Sunday, February 13, 2011

Digital Learning Programs Around the Country

Feb 9, 2011 – 10:31 AM
AOL News

An ongoing experiment with digital learning is changing the look and feel of American education. In New York City, the country's largest public school system, a pilot program was launched in the fall to test three types of digital learning courses: Advanced Placement, credit recovery and blended learning, which combines online courses with traditional face-to-face instruction. Elsewhere around the country, states, school districts and private institutions are testing the waters in what could amount to an educational revolution.

Here are a few examples of those programs:
1. George Washington University Online High School

In January, classes opened at George Washington University's virtual prep school -- a private, virtual high school, officially known as George Washington University Online High School. The school has 16 matriculated students from nine states so far, according to The Washington Post. It is operated by online education company K12 Inc. (many of the current students are reportedly children of K12 employees) and has plans to open its virtual doors to students worldwide. One year's tuition at the school costs $9,995.

2. Florida Virtual School

When it was founded in 1997, Florida Virtual School was the first statewide online high school. Today, it's the country's largest e-learning system, with more than 220,000 students taking at least one online course in grades K-12. FLVS courses are free to Florida residents and provide options for students who need flexible school schedules or who want to take classes that aren't offered at their own schools. School districts are also using virtual courses to meet a class size-limit law, which doesn't apply to e-learning labs, according to The New York Times.

3. Credit Recovery in Houston

The Houston Independent School District offers online credit-recovery courses to students in danger of failing a class. This fall, 2,500 students were enrolled in the program and 27 "grad coaches" -- not teachers -- were tasked with monitoring their progress, according to The New York Times. The program is touted as a cost-effective means to improving graduation rates.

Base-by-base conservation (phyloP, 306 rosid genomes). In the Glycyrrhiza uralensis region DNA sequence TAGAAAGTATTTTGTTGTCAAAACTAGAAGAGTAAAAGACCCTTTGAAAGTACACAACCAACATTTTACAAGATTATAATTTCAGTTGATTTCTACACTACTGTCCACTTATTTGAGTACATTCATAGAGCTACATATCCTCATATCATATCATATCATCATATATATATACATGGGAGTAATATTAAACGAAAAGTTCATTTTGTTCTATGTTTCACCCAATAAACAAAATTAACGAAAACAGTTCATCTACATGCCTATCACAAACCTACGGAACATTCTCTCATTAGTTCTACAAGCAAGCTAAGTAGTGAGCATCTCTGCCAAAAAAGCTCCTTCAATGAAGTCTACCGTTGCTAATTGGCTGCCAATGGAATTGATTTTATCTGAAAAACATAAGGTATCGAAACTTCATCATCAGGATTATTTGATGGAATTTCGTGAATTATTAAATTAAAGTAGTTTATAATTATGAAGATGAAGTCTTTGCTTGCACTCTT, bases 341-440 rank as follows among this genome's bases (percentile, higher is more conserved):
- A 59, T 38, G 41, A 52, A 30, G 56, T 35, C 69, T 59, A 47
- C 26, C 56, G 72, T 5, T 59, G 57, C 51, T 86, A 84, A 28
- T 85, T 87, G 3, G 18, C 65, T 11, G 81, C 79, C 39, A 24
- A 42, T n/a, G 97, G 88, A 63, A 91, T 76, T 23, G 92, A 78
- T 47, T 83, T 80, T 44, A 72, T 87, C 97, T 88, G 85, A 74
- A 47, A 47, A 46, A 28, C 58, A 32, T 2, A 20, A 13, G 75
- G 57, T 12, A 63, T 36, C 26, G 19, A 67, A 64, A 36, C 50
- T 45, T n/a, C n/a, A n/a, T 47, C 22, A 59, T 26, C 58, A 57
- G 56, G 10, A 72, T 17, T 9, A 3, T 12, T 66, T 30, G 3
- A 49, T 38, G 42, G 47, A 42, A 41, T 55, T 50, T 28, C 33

4. California Virtual Academies

The California Virtual Academies is a network of nine online charter schools throughout the state. During the 2008-2009 school year, CAVA had more than 10,000 students enrolled. This fall, the Los Angeles Unified School District, the second largest public school district in the country, opened the City of Angels Virtual Academy, an online high school offering ninth- and 10th-grade curricula.

5. 39 State Programs

According to Keeping Pace, they are Alabama, Alaska, Arkansas, California, Colorado, Connecticut, Florida, Georgia, Hawaii, Idaho, Illinois, Iowa, Kentucky, Louisiana, Maryland, Massachusetts, Michigan, Minnesota, Mississippi, Missouri, Montana, Nebraska, New Hampshire, New Mexico, North Carolina, North Dakota, Ohio, Oregon, South Carolina, South Dakota, Tennessee, Texas, Utah, Vermont, Virginia, Washington, West Virginia, Wisconsin and Wyoming.
The states that do not have state virtual schools or online learning initiatives are Arizona, Delaware, Indiana, Kansas, Maine, Nevada, New Jersey, New York, Oklahoma, Pennsylvania and Rhode Island.

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